2001 – President George W. Bush sings legislation to put airport baggage screeners on the federal payroll.

2001 – Barry Bonds of the San Francisco Giants became the first baseball player to win four MVP Player awards.


1600 – Charles I (d.1649)

1797 – Isabella Baumfree (Sojourner Truth0, abolitionsw ad women’s rights activist, was born enslaved in Swartekill, New York.

1805 – Ferdinand Lesseps, French diplomat (d.1894)

1828 – Rani Lakshimibai, Indian queen known for fearlessly leader her people into battle (d.1858)

1831 – James A. Garfield, the 20th President of the United States, was born in Orange, Ohio.

1868 – Billy Sunday, American evangelist (d.1935)

1870 – On the Wichita River in Texas, Private James Anderson, Company M, Sixth Calvary will “earn” a Congressional Medal of honor for his actions in the pursuit and subsequent fight with a group of “hostile Indians,” according to army records.

1875 –  Mikhail Kalinin, Russian politician, 1st Head of State of The Soviet Union (d.1946)

1895 – Louise Dahl-Wolfe, American photographer, known primarily for her work with Harper’s Bazaar (d.1989)

1899 – Allen Tate, American poet and literary critic (d.1979)

1900 – Anna Segher, pseudonym for Netty Reiling, German-Jewish author, known for depicting experiences during World War II. (d.1983)

1909 – Moses Josiah Madiba, author, educationist and first African chancellor of the University of the North, was born at Uitvluvht, Pietersburg district.   (d.1985)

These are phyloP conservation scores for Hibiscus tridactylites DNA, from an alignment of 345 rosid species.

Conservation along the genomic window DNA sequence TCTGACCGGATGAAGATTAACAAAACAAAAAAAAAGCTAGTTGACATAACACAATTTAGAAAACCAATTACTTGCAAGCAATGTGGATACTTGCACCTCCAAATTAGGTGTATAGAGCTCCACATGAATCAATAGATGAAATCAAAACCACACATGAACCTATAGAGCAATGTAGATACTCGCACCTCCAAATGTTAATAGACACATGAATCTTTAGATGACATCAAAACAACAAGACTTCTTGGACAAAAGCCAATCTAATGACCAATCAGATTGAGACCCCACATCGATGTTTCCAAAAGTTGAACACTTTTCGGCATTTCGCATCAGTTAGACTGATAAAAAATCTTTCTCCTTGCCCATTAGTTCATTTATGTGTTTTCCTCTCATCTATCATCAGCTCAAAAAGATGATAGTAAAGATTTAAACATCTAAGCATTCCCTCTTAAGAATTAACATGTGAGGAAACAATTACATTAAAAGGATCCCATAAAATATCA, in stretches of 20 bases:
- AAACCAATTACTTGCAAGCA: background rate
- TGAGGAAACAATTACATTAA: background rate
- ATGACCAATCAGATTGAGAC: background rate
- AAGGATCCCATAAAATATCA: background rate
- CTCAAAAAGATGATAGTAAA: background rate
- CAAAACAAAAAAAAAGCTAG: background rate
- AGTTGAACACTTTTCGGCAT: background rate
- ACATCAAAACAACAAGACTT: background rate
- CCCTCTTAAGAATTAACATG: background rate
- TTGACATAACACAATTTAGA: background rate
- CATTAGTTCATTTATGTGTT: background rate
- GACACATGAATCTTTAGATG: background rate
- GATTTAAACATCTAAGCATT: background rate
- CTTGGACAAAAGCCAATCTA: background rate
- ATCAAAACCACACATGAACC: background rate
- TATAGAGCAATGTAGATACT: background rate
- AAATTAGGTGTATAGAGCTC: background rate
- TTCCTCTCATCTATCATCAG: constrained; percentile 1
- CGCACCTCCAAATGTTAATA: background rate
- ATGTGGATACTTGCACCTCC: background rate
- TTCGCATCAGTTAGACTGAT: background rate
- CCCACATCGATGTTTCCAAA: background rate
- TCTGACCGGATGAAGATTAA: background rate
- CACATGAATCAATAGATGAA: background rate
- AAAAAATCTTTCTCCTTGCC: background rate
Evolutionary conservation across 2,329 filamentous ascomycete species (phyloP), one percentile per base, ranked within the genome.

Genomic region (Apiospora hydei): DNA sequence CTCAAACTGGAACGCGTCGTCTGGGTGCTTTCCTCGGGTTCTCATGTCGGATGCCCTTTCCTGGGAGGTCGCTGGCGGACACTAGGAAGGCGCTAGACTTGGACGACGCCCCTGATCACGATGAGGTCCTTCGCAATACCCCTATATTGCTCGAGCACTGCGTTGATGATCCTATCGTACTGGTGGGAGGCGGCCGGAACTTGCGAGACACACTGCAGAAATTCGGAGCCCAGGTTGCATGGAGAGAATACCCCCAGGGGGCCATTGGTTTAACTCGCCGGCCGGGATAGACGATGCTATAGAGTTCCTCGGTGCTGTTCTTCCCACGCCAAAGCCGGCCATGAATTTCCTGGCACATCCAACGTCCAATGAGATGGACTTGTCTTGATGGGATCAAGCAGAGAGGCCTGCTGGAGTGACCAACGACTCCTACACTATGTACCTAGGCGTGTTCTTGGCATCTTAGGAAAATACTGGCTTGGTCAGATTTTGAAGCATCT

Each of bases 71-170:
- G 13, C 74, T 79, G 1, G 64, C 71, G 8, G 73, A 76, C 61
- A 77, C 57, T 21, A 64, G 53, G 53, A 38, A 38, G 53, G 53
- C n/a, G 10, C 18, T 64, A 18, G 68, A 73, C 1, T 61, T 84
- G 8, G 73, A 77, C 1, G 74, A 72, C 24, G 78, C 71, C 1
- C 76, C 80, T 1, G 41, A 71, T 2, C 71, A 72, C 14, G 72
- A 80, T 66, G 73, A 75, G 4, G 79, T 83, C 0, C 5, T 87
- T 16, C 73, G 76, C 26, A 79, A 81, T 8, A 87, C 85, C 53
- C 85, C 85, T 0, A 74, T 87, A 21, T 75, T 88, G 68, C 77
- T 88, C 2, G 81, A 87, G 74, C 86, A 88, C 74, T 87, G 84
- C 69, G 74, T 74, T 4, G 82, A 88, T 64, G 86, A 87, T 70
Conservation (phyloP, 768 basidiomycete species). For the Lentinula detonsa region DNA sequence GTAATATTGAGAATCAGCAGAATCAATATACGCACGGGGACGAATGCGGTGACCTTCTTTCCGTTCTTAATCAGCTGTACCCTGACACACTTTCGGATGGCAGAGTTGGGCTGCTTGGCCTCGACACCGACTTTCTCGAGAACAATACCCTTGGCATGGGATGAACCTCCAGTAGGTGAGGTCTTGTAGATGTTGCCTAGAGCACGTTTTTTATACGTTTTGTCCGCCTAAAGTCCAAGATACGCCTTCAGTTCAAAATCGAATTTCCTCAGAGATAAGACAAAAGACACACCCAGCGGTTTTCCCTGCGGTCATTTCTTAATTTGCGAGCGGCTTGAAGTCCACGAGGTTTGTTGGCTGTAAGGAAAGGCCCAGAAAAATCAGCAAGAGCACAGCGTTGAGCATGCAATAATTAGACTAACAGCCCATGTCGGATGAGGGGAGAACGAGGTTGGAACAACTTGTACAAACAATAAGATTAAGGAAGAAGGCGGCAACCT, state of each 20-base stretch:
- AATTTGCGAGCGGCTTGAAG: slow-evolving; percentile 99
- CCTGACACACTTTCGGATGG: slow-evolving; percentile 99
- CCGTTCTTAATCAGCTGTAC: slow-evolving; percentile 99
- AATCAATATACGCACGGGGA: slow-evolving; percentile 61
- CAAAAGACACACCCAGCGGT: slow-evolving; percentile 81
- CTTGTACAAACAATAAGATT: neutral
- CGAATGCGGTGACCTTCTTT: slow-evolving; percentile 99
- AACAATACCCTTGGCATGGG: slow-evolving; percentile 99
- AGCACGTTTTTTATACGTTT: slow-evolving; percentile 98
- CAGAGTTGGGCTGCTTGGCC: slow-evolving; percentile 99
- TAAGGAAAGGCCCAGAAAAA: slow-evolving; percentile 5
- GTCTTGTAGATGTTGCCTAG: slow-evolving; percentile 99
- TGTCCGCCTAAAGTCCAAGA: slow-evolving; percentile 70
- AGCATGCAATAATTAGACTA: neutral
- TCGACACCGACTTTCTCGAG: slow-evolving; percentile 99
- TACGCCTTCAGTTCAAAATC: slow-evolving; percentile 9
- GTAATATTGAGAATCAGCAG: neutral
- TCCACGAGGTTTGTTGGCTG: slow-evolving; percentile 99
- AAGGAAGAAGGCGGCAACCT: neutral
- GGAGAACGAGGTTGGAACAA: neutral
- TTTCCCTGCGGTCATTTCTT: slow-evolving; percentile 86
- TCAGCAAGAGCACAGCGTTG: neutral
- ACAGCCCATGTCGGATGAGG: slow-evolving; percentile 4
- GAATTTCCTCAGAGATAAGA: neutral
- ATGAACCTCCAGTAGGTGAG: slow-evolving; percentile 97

1917 – Indian Prime Minister Indira Gandhi was born in Allahabad.

1921 – Roy Campanella, hall of fame baseball player, was born in Philadelphia, Pennsylvania.

1933 – Larry King, American journalist an talk show host

1936 – Dick Cavett, American talk show host

1938 – Ted Turner, American businessman and philanthropist, founded Turner Broadcasting System.

1958 –  Annette Gordon-Reed, the first African American to win the Pulitzer Prize for History was born in segregated east Texas.


1581 – Tsarevich Ivan Ivanovich of Russia (b. 1554), was killed during a violent dispute with his father (Ivan the terrible) hit Ivanovich in the head with a scepter.

1692 – Thomas Shadwell, English poet and playwright (b.1642)

1772 – William Nelson. American politician, Governor of Virginia (b.1711)

1823 – Alvin Smith, American brother of Joseph Smith (b.1798)

1886 – George Lewis Ruffin, the first African American to graduate from Harvard Law School, died (b.1834)

1887 – Emma Lazarus, American poet (b.1849)

1904 – Ednah Dow Cheney, American author, lecturer, reformer and philanthropist, active in the Freedman’s Aid Society, Massachusetts Woman Suffrage Association.  (b.1824)

1918 – Joseph F. Smith, America religious leader, 6th President of the Church of Jesus Christ of Latter-day Saints (b.1838)

1944 – Reuben Rivers, Medal of Honor recipient, died in battle (b.1918)

1981 – Mlungisi Griffiths Mxenge, anti-apartheid activist and Robben Island detainee, was assassinated by four Vlakplaas Askari members.

1985 – Lincoln Theodore Monroe Andrew Perry (Stepin Fetchit), actor and comedian (b. 1902)

1988 – Christina Onassis, daughter of Greek shipping magnate Aristotle Onassis, businesswoman (b.1950)

1988 – Peggy Parish, American writer , known best for her children’s book series and fictional character Amelia Bedelia.

2013 – Ray Gosling, English broadcaster, journalist, author and gay rights activist (b.1939)

2013 – Charlotte Zolotow, American author and poet (b.1915)

Sources: The People History; This Day in Labor History; Wikipedia List of Historical Anniversaries; This Day in Women’s History; This Day in African History;; History Orb; Yenoba; Selected Black Facts; Phil Konstantin’s North American Indian History; and This Day in Music